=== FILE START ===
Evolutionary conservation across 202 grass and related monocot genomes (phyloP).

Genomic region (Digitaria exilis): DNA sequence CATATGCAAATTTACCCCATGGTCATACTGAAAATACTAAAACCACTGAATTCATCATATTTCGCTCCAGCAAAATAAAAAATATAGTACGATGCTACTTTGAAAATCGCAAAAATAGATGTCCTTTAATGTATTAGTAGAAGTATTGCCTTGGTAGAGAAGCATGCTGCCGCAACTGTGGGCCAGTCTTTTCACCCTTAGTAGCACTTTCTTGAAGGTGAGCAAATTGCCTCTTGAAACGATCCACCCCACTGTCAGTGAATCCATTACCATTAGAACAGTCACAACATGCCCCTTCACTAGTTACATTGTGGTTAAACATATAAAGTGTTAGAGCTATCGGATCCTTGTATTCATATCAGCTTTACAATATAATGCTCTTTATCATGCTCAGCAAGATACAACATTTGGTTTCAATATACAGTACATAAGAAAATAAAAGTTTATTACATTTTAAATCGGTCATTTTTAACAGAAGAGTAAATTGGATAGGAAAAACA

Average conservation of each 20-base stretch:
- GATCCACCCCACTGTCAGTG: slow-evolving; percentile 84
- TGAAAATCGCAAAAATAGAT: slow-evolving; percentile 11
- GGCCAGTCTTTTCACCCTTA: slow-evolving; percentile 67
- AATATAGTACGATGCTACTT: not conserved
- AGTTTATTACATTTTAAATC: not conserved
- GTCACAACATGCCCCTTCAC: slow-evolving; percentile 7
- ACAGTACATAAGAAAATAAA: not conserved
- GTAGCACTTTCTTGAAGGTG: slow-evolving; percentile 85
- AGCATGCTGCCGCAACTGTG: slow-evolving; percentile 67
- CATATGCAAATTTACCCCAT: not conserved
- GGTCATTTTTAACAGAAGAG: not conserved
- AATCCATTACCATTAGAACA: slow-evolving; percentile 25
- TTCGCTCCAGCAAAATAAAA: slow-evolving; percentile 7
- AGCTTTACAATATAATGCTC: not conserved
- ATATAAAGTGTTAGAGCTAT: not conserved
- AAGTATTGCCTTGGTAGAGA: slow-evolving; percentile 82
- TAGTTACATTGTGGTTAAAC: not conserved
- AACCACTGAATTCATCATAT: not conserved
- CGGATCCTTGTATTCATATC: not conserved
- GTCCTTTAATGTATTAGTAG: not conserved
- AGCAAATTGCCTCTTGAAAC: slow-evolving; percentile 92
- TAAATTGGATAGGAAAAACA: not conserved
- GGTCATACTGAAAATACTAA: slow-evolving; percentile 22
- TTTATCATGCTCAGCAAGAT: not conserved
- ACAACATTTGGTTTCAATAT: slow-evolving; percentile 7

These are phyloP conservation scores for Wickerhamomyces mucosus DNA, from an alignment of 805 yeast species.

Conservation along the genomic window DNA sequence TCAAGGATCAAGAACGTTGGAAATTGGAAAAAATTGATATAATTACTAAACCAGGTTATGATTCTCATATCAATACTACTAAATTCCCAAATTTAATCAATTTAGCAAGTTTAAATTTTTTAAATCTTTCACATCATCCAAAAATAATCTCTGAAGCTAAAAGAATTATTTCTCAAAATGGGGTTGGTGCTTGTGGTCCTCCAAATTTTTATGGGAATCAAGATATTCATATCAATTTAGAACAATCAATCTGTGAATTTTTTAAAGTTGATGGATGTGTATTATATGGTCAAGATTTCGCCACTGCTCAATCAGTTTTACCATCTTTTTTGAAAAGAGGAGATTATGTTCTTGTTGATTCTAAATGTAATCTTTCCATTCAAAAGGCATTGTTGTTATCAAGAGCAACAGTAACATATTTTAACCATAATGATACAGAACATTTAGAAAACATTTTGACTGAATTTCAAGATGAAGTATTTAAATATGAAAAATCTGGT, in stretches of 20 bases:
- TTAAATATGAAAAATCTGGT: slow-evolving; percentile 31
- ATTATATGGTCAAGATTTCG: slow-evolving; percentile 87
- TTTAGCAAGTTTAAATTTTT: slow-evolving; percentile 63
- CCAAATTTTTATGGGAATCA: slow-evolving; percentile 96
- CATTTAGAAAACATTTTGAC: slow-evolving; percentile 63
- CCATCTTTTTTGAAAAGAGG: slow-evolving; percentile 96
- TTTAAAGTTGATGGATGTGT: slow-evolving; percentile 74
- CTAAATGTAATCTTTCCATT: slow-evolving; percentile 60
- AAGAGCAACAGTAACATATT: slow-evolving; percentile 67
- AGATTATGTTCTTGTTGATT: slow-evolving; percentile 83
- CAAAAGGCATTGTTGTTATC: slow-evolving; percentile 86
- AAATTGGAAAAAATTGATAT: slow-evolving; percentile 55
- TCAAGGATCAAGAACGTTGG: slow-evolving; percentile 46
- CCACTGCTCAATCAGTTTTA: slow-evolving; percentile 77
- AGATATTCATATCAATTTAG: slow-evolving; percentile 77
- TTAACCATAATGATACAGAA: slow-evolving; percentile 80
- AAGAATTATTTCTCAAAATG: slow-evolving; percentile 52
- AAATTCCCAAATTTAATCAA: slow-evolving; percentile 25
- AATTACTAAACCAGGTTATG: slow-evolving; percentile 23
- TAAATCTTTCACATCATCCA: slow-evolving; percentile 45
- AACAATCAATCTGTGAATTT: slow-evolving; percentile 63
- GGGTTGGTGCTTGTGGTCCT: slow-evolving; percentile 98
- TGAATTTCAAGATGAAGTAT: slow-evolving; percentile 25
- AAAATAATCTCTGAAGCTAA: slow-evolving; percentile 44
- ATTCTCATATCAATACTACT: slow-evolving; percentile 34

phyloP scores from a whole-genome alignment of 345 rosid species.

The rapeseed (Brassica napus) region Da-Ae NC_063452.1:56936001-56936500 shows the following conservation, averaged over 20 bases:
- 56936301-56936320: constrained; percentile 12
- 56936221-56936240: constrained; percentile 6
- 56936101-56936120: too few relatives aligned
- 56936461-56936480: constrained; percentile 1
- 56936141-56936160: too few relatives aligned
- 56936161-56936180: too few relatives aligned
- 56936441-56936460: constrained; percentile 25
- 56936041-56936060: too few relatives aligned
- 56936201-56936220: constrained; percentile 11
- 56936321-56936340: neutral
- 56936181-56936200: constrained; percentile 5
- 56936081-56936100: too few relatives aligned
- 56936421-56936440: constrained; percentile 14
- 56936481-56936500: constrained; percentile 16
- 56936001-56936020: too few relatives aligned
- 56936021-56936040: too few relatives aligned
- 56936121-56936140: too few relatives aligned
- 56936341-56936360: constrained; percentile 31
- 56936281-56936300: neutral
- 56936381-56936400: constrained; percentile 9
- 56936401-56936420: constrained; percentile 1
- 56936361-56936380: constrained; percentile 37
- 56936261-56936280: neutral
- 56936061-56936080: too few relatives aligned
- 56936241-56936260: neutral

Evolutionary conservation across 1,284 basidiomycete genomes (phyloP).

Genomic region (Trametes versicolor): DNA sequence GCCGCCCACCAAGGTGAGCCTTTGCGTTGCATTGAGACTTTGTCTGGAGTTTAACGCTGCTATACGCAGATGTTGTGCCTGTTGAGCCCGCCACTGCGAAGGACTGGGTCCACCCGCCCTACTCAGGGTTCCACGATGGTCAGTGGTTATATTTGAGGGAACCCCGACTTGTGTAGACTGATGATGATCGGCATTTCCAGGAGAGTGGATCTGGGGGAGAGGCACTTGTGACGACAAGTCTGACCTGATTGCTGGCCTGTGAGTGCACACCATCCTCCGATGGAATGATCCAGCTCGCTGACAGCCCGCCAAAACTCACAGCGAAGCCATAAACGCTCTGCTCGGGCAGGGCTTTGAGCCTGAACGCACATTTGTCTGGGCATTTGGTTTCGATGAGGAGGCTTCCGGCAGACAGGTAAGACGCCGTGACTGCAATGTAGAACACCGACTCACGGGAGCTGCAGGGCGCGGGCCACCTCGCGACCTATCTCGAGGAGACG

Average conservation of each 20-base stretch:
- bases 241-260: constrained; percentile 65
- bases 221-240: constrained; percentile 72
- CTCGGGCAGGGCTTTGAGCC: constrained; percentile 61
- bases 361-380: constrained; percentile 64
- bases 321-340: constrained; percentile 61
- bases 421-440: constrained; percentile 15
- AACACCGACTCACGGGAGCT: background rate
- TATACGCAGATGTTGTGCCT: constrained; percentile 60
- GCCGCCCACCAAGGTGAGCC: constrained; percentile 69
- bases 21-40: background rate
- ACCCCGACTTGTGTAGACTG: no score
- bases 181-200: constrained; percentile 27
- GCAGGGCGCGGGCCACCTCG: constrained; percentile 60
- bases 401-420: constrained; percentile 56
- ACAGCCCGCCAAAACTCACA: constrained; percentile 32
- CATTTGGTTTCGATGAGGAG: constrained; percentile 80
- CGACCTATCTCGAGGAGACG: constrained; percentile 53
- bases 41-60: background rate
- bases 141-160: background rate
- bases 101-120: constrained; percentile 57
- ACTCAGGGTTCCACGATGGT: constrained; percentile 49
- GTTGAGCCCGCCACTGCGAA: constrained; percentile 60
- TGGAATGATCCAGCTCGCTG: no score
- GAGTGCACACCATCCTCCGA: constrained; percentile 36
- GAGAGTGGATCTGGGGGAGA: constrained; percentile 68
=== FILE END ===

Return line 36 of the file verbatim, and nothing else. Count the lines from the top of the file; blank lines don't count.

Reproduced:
- CCATCTTTTTTGAAAAGAGG: slow-evolving; percentile 96